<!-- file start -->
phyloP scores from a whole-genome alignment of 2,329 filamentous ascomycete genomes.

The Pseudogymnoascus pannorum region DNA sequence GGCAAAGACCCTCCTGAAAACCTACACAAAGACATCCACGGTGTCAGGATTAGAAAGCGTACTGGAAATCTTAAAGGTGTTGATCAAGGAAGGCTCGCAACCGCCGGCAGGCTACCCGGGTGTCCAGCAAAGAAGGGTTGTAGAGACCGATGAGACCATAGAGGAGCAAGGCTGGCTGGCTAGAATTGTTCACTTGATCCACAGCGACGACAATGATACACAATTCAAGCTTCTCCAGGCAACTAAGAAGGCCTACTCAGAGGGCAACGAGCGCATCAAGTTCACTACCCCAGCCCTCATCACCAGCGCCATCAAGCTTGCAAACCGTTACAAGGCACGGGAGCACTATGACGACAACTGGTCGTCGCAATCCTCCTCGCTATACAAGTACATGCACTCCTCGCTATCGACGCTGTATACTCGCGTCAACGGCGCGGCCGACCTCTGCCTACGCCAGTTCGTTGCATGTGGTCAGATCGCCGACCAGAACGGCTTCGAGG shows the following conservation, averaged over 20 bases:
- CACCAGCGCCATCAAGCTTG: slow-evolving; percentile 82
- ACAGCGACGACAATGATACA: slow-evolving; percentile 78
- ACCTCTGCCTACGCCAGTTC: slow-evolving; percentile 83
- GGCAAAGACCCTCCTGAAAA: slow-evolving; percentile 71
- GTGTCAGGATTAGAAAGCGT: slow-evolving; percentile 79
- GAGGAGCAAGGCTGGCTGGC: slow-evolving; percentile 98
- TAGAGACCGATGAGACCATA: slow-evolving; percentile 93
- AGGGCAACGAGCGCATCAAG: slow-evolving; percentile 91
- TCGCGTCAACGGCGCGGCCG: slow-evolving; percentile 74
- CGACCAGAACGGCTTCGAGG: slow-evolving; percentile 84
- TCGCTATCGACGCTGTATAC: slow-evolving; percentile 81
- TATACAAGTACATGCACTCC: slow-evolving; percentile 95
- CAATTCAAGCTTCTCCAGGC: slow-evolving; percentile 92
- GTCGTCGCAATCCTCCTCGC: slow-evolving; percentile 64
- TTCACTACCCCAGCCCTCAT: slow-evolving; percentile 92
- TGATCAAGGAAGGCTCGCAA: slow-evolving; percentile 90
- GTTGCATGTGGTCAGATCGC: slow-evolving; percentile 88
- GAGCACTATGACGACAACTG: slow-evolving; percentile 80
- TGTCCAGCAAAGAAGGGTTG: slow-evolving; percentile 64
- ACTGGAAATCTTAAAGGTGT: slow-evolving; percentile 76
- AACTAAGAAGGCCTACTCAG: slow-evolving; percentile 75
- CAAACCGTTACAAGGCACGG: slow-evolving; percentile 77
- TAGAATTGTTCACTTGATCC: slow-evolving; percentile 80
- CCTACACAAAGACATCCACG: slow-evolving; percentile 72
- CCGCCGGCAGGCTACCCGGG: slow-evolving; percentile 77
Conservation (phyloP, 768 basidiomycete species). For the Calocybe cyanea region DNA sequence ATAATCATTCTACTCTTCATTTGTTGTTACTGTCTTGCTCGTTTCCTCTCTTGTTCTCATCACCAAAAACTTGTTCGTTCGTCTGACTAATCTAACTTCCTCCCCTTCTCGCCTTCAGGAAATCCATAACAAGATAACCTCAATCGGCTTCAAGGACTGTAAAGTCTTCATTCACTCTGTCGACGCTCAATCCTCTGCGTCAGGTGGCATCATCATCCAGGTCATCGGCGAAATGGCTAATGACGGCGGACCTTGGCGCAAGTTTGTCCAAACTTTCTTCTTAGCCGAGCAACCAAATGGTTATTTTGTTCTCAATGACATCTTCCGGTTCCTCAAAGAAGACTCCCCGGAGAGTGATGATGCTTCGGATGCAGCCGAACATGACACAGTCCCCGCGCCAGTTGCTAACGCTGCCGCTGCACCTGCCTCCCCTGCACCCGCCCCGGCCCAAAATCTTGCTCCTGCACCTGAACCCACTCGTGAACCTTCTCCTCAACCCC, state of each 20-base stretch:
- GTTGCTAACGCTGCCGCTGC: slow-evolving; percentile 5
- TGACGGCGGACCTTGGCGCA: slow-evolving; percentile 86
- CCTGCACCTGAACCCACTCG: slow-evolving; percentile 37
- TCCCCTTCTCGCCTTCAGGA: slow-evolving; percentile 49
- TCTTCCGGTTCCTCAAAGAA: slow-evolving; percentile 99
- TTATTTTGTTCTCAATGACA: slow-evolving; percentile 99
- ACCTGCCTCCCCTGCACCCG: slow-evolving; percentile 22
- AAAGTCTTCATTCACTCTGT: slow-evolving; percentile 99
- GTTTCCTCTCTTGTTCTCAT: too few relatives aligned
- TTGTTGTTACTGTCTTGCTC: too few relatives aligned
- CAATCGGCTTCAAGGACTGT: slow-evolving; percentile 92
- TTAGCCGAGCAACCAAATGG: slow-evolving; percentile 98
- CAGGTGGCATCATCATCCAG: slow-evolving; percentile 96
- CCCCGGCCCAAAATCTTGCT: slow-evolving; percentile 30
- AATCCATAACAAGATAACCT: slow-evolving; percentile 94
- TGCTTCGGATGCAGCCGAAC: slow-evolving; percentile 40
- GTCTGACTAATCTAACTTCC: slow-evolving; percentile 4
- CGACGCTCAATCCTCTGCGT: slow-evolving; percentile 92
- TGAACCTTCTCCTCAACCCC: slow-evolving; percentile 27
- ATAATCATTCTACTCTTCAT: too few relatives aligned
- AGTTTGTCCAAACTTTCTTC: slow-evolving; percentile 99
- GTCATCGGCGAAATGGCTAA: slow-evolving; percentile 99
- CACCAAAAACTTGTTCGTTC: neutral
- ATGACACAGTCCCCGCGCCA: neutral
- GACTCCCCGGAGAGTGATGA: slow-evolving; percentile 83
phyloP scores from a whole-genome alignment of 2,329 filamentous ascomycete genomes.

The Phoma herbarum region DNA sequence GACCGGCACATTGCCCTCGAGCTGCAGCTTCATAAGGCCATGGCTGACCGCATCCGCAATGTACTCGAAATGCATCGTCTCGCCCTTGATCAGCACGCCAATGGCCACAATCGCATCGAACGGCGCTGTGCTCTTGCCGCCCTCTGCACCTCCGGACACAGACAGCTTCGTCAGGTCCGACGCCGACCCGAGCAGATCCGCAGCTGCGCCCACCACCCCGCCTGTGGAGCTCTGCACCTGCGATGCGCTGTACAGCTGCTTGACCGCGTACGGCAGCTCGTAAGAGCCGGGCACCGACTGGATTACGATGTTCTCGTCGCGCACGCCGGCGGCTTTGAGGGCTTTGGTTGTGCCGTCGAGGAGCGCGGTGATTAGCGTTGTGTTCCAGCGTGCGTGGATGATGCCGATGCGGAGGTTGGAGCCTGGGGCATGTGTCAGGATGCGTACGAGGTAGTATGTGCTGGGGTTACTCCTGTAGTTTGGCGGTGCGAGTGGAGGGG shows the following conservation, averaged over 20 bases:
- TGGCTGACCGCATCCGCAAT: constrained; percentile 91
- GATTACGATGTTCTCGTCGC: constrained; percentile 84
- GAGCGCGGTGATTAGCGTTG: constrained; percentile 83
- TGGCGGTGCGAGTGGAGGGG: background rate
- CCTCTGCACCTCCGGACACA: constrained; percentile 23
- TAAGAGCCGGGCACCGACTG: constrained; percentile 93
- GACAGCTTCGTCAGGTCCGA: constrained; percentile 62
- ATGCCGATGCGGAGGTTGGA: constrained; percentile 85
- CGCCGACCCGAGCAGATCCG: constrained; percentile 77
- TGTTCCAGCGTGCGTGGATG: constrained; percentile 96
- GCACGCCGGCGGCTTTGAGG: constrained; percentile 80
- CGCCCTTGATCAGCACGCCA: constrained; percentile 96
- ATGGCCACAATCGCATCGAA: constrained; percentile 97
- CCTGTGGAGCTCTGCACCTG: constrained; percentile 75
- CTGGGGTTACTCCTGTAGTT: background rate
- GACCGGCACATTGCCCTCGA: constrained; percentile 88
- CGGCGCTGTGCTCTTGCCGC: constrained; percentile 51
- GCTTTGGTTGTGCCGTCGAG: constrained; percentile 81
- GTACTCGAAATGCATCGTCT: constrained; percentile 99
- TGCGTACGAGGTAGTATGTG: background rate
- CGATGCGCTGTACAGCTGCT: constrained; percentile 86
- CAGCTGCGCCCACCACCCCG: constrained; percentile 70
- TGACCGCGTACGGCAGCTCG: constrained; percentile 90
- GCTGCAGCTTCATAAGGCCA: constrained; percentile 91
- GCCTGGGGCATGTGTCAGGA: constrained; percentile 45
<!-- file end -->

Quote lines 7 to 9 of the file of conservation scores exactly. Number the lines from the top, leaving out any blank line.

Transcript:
- GTGTCAGGATTAGAAAGCGT: slow-evolving; percentile 79
- GAGGAGCAAGGCTGGCTGGC: slow-evolving; percentile 98
- TAGAGACCGATGAGACCATA: slow-evolving; percentile 93